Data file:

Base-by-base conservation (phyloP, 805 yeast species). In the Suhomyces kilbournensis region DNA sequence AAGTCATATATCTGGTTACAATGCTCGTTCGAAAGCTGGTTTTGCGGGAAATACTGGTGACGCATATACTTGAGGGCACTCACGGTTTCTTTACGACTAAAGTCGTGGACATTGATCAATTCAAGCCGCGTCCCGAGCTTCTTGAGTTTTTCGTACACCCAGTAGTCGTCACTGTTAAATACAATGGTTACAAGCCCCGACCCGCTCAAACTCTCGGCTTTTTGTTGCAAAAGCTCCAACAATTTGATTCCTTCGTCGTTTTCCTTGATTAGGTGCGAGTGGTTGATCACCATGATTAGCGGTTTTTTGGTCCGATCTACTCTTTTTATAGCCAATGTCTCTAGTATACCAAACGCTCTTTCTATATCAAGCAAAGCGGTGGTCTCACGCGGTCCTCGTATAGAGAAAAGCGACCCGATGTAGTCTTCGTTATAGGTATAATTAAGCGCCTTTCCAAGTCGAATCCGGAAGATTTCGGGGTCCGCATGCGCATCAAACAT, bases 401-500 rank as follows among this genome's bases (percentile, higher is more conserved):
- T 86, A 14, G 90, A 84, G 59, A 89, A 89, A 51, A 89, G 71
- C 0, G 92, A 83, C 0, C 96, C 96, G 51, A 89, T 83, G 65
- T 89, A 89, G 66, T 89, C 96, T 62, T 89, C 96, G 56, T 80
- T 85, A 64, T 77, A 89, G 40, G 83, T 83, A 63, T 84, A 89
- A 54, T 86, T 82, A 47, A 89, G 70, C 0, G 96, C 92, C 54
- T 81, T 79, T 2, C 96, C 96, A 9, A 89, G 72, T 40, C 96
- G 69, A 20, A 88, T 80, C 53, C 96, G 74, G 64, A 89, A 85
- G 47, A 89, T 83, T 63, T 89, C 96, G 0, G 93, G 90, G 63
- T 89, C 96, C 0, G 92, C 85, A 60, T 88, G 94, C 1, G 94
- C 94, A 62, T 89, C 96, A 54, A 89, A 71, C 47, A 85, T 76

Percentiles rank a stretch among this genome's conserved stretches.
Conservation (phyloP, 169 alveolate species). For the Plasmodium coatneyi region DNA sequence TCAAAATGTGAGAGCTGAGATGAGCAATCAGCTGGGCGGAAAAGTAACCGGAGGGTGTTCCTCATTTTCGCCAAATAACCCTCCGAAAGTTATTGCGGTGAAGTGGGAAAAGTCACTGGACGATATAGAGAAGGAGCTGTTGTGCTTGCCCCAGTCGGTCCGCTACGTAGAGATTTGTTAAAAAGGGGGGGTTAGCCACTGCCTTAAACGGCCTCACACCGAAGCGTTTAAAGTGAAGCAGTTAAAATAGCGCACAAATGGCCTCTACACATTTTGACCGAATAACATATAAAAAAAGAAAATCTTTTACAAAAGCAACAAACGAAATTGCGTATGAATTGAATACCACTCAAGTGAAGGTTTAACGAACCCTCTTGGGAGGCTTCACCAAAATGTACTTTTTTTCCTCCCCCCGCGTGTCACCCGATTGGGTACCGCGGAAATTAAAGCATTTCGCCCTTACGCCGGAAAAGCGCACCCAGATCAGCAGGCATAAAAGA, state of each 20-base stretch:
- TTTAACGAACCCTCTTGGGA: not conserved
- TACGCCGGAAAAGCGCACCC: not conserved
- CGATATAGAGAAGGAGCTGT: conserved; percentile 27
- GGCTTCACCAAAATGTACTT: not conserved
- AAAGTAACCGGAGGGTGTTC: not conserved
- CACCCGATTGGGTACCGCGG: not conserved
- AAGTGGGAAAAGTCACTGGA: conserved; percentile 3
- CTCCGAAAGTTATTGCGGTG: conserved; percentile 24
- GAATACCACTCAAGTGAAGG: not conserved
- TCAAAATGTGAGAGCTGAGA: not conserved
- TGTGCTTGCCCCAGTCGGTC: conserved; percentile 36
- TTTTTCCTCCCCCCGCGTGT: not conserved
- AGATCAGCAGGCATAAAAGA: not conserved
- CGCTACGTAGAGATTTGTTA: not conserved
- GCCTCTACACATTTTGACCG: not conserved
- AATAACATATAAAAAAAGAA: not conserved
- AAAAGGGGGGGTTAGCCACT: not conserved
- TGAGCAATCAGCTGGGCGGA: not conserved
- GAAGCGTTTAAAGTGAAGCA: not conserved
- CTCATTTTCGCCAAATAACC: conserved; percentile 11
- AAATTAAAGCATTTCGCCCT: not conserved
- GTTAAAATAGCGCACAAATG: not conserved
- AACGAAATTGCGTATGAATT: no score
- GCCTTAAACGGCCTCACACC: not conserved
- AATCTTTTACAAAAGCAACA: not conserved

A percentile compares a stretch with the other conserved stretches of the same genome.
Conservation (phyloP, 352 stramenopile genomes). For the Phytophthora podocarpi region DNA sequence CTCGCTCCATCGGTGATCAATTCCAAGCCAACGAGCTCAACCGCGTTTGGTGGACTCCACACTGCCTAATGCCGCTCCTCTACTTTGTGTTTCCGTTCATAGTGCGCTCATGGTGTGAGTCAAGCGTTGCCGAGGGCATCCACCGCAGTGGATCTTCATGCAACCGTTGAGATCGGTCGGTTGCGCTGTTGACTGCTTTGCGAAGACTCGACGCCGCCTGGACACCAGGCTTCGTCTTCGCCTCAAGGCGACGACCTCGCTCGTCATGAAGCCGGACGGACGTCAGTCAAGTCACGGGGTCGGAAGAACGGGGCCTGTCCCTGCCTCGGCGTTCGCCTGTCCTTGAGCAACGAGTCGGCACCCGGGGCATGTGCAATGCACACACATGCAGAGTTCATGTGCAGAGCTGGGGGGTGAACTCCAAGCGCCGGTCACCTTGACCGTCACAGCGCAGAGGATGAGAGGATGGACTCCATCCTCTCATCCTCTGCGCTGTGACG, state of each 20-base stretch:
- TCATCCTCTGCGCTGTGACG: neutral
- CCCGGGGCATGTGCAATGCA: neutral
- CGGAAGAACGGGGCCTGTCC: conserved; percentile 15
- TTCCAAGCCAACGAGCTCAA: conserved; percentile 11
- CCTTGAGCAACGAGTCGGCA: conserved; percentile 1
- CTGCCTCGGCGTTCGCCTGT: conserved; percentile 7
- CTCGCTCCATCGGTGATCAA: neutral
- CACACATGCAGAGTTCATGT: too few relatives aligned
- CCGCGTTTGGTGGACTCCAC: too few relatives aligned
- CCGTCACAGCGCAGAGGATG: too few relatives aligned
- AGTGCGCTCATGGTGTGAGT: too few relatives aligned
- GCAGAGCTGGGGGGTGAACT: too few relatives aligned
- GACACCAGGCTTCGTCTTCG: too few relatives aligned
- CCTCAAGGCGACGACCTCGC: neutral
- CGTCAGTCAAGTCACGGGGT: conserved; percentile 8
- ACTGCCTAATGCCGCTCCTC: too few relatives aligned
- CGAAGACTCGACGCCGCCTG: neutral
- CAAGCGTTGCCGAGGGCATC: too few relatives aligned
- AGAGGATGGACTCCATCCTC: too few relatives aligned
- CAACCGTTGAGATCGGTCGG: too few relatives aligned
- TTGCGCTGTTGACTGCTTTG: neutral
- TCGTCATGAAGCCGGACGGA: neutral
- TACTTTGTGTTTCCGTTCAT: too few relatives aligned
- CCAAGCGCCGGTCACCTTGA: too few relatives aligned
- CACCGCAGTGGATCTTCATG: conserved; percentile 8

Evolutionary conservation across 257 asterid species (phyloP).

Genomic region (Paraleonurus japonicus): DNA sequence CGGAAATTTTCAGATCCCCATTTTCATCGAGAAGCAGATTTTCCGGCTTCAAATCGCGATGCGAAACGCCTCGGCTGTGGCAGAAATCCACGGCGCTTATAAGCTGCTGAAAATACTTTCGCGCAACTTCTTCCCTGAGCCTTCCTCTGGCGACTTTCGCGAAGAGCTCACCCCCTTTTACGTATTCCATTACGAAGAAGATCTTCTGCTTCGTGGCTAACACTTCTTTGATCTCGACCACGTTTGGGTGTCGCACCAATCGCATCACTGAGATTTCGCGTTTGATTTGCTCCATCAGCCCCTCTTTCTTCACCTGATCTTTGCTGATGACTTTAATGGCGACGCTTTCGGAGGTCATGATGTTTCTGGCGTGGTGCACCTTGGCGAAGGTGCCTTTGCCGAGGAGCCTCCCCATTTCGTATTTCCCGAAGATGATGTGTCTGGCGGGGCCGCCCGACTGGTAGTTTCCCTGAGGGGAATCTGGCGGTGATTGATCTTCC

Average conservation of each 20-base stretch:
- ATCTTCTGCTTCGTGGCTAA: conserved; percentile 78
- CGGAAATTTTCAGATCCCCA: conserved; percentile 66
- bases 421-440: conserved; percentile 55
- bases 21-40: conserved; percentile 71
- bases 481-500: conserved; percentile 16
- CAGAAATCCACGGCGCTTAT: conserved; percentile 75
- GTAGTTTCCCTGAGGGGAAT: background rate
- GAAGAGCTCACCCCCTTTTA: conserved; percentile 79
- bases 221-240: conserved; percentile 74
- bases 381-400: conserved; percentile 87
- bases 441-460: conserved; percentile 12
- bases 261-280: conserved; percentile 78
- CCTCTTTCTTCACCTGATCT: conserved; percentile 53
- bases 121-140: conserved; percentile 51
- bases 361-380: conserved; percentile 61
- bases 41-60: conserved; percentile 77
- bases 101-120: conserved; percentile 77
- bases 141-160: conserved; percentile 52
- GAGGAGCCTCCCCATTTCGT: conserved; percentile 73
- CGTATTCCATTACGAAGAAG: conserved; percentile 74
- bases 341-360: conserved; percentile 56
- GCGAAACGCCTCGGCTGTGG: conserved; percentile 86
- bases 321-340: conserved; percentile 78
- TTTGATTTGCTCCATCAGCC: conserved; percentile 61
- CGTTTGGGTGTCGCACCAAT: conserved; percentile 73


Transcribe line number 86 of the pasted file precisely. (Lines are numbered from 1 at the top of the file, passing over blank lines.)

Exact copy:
- bases 141-160: conserved; percentile 52